be contested before the Constitutional Court (see below).

Decrees, ordinances, arrêtés, circulaires, instructions, and notes may be
contested before the administrative courts (see below).

Court system

There are two principal types of courts, the judicial and the administrative
There are also specialized high courts.

o Judicial courts

The two principal lower courts are the Tribunal d'Instance and the Tribunal
de Grande Instance. These courts are presided over by professional
judges and have both civil and criminal jurisdiction. In addition, there are
specialized courts: the Conseil de Prud'hommes, a labor court (see
"Unions" in Chapter 10), and the Tribunal de Commerce, or Commercial
Court, presided over by judges elected from the business community and
having exclusive jurisdiction over litigation between merchants and in
matters involving commercial acts. The Commercial Court is also respon-
sible for the Commercial Register (Registre du Commerce et des

At the appellate level, there are 28 Cours d'Appel, which review both
questions of law and of fact on decisions appealed from the Tribunaux
d'Instance and de Grande Instance, as well as the Commercial and Labor

The supreme judicial court is the Cour de Cassation which hears appeals
from the appellate courts and final decisions of lower courts. The Cour de
Cassation decides issues of law, not of fact. One of its principal purposes
is to ensure the harmony of case law.

Even though lower courts are free to apply their interpretation of the law to
the facts, there is one instance where the lower court must apply the law
as interpreted by the supreme judicial court. Where the Cour de Cassation 
reverses the decision of a lower court, it must remand the case to
another court of the same competence, which reexamines both questions
of fact and of law. Where this lower court holds in the same way as the
first lower court, its decision may be appealed. If ihe Cour de Cassation
reverses the second lower court's decision, it remands the case to
another lower court, which must adopt the legal interpretation of the Cour
de Cassation.

o Administrative courts

The lowest court is the Tribunal Administratif or Administrative Court,
which has exclusive jurisdiction over all litigation to which the state is a

An intermediate level-Cour Administrative d'Appel was introduced as
from January 1, 1989. This court has appellate jurisdiction over both fact
and legal issues. There are five Cours Administratives d'Appel: Bordeaux,
Lyons, Nancy, Nantes, and Paris.

The highest administrative court is the Conseil d'Etat. It has final 
jurisdiction over legal issues. It also has exclusive original jurisdiction 
to determine the legality of decrees, other administrative decisions, and 
income and other tax questions, except those regarding registration tax. The
Conseil d'Etat must be consulted by the government to produce an advisory 
opinion on bills before submission to Parliament and may be consulted 
on certain governmental acts (e.g., decrees and ordinances) prior to Issue.

Specialized high courts

Of the specialized high courts, the Constitutional Court (Conseil Constitu-
tionnel) merits specific mention. The Constitutional Court is composed of
nine members who are named to nine-year terms of office and of former
presidents of the Republic who are members of the Court for life. The
purpose of the Court is to determine if proposed laws are constitutional.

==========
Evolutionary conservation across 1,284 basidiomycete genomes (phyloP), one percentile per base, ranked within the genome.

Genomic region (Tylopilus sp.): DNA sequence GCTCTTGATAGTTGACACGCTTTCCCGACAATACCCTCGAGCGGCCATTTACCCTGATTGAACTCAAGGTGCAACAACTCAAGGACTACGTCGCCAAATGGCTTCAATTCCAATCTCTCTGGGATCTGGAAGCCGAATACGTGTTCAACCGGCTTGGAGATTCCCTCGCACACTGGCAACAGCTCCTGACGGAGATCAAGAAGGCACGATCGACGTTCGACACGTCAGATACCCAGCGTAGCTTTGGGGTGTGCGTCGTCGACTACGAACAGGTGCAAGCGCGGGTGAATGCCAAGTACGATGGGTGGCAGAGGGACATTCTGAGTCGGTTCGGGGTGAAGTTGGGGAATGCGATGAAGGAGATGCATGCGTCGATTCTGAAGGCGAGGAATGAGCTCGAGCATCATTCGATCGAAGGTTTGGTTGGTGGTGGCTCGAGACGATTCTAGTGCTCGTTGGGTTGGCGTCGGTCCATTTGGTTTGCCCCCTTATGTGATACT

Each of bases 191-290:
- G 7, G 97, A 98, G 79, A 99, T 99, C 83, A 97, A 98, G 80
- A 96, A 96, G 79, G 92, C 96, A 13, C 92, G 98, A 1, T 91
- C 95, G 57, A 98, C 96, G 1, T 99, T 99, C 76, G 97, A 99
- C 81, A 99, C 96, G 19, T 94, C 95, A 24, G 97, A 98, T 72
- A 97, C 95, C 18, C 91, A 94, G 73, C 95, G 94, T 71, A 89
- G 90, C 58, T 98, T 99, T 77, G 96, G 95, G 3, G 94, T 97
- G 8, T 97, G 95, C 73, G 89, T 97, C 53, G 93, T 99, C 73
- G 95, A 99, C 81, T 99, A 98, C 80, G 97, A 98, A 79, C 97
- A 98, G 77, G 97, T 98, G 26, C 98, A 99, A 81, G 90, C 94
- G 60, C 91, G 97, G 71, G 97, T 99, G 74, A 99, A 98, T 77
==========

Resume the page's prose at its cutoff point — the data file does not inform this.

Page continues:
The constitutional issue may be raised only by the president of the
Republic, the prime minister, the presidents of the National Assembly and
the Senate, or a group of 60 senators or deputies.

Legal profession

The legal profession, reorganised in 1971, is currently divided into more
or less distinct branches of activities.


Notaires have a monopoly in the areas of transferring real property and
testamentary and matrimonial acts, which by law must be in the form of
an authentic document (acte authentique) that is verified and stamped by
a notaire. French notaires play a far more important roie in the French
legal system than American notary publics.

o Avocats

An Act dated December 31, 1990 provided that the professions of avocat
and conseil juridique were to be merged into a single profession, that of
avocat. Avocats will act as legal and tax advisers and represent clients
before the courts. The unification took effect as of January 1, 1992.

o Avoués à la cour

Avoués are specialists in procedure and written pleadings before the
Cours d'Appel.

o Juges-commissaires and administrateurs judiciaires

These are individuals appointed by a court to temporarily manage businesses 
that are in judicial receivership.

o Huissiers de justice

Huissiers de justice are specialized professionals who serve process, give 
official notice of documents, conduct execution of judgments and seizure 
orders by courts, and record facts for subsequent use in legal proceedings.

Population and social patterns 
According to INSEE, at July 1, 1992 the population was estimated 
at over 57.35 million persons, compared with 56.3 million at the beginning 
of January 1989. The average population density was 103 inhabitants per 
square kilometer, but the density per department varies considerably: 
in 1991 there were 20,421 inhabitants per square kilometer in Paris, 
compared with 339 in the Bouches-du-Rhône and 91 in the Gard. At the 
beginning of 1991 Paris had over 2.1 million inhabitants and the greater 
Paris region (Ile de France) had 10.3 million, while the Lyons and 
Marseilles regions had over 1 million inhabitants each. According to 
1991 INSEE statistics, the average age of the population is 36.9 years: 
the 65-years-or-over age bracket represents 14.3 percent of the population; 
the 20-to-64 age bracket, 58.6 percent; and the under-20 age bracket,
27.1 percent. Births dropped from 881,000 in 1971 to 759,000 in 1991. 
Life expectancy in 1991 was 81.1 years for women and 73 years for men. 
In 1991 the annual population growth rate was 0.4 percent for France, 
compared with - 1 percent for the United States and 0.04 percent for